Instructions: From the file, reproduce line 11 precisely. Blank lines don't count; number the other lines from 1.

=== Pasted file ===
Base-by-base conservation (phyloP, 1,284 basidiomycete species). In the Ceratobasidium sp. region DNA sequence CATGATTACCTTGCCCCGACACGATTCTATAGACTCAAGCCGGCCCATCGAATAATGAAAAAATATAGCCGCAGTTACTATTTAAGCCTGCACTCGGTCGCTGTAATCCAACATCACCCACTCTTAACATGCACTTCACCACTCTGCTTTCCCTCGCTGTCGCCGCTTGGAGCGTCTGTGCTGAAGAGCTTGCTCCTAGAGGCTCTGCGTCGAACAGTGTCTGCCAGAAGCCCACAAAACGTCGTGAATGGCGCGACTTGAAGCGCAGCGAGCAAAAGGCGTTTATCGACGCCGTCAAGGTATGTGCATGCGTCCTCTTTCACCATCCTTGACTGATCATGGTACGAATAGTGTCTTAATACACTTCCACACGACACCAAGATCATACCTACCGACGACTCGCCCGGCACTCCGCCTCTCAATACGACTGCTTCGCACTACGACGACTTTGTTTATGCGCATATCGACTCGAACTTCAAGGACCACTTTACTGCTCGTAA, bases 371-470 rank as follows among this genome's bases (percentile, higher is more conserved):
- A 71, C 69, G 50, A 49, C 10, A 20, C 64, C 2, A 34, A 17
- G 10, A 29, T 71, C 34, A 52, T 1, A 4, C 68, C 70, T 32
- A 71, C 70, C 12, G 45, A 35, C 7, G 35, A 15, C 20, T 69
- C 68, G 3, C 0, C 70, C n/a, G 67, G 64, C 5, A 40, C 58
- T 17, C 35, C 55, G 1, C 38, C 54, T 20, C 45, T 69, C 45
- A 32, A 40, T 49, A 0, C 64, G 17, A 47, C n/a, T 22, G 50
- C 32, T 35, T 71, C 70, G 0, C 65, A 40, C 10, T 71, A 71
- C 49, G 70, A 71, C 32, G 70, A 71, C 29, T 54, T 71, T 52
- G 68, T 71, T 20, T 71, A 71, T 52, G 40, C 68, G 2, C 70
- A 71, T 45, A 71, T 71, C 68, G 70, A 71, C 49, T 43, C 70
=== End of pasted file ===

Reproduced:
- A 71, T 45, A 71, T 71, C 68, G 70, A 71, C 49, T 43, C 70